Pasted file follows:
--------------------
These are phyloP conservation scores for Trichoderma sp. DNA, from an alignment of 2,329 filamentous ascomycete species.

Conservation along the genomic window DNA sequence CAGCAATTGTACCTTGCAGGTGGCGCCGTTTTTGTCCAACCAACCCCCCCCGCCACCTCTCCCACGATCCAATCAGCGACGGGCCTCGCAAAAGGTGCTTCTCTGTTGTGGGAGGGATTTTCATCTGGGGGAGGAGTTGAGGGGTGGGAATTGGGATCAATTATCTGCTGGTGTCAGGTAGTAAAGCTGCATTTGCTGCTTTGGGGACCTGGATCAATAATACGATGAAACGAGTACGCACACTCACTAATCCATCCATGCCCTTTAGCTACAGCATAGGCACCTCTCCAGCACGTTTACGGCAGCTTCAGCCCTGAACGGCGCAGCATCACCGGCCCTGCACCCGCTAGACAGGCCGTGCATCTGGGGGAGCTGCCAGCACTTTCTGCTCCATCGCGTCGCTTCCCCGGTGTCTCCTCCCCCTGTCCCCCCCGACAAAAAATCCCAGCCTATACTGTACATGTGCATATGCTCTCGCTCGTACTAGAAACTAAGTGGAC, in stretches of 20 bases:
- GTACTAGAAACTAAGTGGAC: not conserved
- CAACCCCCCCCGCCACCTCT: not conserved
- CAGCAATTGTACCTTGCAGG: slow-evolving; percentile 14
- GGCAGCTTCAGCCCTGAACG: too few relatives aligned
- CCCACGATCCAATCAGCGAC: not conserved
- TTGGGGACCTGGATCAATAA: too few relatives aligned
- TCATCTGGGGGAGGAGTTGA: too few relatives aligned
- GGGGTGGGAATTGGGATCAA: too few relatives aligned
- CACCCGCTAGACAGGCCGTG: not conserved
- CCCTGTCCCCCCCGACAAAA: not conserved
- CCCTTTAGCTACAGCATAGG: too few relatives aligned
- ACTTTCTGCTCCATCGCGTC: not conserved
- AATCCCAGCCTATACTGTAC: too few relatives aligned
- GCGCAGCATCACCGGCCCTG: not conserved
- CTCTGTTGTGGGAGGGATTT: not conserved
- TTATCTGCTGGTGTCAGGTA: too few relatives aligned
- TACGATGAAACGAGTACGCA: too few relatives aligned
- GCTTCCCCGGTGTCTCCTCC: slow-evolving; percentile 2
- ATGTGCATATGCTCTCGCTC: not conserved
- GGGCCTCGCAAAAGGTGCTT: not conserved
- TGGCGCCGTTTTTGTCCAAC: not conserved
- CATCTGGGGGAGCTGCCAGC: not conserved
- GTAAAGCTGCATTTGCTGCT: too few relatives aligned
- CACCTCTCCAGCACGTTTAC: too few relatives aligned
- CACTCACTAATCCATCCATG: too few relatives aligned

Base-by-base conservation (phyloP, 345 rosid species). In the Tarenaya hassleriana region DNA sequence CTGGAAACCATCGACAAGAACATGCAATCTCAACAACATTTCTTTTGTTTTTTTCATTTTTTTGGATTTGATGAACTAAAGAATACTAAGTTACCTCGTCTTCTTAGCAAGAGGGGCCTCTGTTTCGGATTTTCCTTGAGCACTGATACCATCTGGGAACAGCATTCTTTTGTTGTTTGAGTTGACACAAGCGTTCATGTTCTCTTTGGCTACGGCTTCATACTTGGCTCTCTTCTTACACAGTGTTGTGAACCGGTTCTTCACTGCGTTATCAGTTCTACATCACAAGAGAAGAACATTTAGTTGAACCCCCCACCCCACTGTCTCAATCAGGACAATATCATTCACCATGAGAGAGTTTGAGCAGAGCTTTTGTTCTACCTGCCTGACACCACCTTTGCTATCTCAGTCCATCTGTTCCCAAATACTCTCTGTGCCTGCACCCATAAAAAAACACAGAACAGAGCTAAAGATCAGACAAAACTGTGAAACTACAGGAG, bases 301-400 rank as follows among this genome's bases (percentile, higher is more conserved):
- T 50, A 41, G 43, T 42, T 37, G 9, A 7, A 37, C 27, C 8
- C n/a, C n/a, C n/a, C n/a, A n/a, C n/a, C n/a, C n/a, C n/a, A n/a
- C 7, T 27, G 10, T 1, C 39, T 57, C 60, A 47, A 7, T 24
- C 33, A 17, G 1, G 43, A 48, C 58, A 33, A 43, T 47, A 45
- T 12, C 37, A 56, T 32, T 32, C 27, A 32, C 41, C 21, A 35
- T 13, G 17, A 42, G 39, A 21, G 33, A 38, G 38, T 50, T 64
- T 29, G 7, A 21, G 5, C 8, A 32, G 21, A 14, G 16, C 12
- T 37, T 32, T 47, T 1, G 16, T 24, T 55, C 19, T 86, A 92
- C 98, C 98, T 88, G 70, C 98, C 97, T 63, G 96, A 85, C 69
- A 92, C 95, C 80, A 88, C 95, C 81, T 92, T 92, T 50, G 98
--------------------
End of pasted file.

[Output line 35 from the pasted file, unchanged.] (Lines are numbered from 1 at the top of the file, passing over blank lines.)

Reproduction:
- T 29, G 7, A 21, G 5, C 8, A 32, G 21, A 14, G 16, C 12